How to Make Life in Florence Work

Living in Florence is many people’s dream, but actually making it happen – and making it work is a whole different kind of story.

I can tell because I’ve been making it work since 2010 and can call myself a rather weathered Florentine expat. And the weather hasn’t always been bright and sunny the way it is in our photos when dreaming away of a wondrous life in Florence.

It can sometimes get pretty murky actually. Especially when money starts running out, love ends and friends leave. So, I felt inspired to write this post for those of you who desire to live here and wish to get a realistic picture of the “dream life” and, also for the ones who already do live here, but feel like their dream has become a bit less rosy then they had initially imagined.

I’ll do this by taking some ideas that people have about moving here and then mirroring these with reality, or at least the way I have experienced reality. Because in the end, we all know, reality will hit one day or another.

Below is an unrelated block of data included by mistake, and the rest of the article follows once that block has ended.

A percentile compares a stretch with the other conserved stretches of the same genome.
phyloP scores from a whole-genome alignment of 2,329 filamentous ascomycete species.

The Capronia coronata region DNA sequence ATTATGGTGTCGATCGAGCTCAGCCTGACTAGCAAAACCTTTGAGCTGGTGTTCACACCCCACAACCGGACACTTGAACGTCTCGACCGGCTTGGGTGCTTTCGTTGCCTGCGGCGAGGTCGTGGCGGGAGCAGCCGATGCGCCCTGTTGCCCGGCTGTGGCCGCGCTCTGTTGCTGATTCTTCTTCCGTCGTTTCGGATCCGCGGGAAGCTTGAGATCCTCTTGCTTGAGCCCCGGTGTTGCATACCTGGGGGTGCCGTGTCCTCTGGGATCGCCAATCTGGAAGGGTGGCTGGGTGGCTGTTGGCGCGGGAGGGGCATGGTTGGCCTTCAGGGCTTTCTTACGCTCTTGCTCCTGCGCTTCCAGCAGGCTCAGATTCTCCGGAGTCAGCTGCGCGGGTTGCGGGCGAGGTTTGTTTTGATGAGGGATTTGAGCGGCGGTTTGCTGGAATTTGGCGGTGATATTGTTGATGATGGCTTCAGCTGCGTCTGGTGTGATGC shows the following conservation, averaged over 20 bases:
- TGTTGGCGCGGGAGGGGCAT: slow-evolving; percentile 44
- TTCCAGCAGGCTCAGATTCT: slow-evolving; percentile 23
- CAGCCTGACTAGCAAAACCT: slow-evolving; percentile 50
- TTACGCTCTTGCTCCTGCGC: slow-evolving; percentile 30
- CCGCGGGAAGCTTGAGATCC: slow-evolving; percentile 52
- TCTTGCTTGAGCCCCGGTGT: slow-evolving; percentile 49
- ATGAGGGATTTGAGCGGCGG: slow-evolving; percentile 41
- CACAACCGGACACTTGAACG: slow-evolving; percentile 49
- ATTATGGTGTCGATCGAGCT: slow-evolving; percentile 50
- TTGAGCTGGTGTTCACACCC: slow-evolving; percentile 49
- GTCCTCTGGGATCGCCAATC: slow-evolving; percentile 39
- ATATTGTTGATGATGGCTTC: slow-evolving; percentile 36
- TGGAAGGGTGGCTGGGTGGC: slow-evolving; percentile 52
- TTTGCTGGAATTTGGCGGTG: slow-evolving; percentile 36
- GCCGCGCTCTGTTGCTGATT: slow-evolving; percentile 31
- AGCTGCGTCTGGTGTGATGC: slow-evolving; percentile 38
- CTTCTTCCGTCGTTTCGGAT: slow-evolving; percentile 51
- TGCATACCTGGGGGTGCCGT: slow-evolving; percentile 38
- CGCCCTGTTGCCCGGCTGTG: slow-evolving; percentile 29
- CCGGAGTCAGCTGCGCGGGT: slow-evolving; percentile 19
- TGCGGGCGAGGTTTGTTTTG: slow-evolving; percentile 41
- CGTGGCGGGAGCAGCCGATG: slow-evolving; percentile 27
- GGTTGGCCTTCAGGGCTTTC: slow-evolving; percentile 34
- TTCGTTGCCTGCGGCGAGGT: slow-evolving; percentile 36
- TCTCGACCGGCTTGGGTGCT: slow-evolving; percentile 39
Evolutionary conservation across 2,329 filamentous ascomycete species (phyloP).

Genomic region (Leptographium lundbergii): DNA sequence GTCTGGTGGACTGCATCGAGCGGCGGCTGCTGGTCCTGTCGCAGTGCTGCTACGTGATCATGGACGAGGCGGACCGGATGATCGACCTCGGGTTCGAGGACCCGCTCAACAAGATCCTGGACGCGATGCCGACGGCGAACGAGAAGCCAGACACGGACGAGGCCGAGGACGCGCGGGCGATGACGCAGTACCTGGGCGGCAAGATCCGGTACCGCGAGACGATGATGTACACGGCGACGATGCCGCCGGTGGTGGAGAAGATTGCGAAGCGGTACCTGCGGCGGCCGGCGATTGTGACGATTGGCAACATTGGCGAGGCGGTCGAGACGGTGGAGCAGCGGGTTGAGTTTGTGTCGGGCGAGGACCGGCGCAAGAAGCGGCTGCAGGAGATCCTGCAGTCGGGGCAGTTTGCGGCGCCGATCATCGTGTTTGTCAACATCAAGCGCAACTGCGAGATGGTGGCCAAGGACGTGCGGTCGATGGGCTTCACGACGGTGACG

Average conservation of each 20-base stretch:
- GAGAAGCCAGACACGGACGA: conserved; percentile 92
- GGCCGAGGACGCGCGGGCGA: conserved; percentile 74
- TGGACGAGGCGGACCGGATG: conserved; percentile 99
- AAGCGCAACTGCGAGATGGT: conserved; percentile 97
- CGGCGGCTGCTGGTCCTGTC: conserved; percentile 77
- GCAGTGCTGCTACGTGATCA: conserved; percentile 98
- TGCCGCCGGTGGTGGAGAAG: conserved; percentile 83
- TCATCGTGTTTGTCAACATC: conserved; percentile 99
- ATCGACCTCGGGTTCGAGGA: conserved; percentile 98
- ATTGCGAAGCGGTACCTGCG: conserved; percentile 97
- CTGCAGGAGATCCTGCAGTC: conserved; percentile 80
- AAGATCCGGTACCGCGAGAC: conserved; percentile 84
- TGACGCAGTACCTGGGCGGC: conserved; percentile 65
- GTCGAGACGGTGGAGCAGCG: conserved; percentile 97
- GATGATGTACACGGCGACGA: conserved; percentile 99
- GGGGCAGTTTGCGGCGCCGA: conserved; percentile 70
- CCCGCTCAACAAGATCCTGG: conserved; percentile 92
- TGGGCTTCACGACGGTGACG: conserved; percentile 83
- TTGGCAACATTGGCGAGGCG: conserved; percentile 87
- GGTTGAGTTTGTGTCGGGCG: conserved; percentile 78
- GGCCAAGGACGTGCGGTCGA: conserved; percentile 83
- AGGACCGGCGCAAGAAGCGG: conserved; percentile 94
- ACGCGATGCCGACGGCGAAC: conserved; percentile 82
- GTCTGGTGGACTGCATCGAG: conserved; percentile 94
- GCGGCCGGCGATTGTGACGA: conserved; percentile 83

life in florence

Photo: Shirley Shivhon

“Once I’ll have moved to Florence, all my problems will disappear”

They won’t. After the three-month honeymoon period is over, you’ll start seeing old patterns come back into your life. And that’s not because you happen to be in Florence, Italy or Europe for that matter. It’s because it’s you who moved to Florence, not the other way around. She is a wonderful host, but you do need to take the responsibility for yourself and your own life while in her arms. Her love, tenderness and beauty might make you feel that you’ve been saved, but it’s a bit like being in love; at some point you need to live with the other person and can’t just live off the joys and ignore the burdens.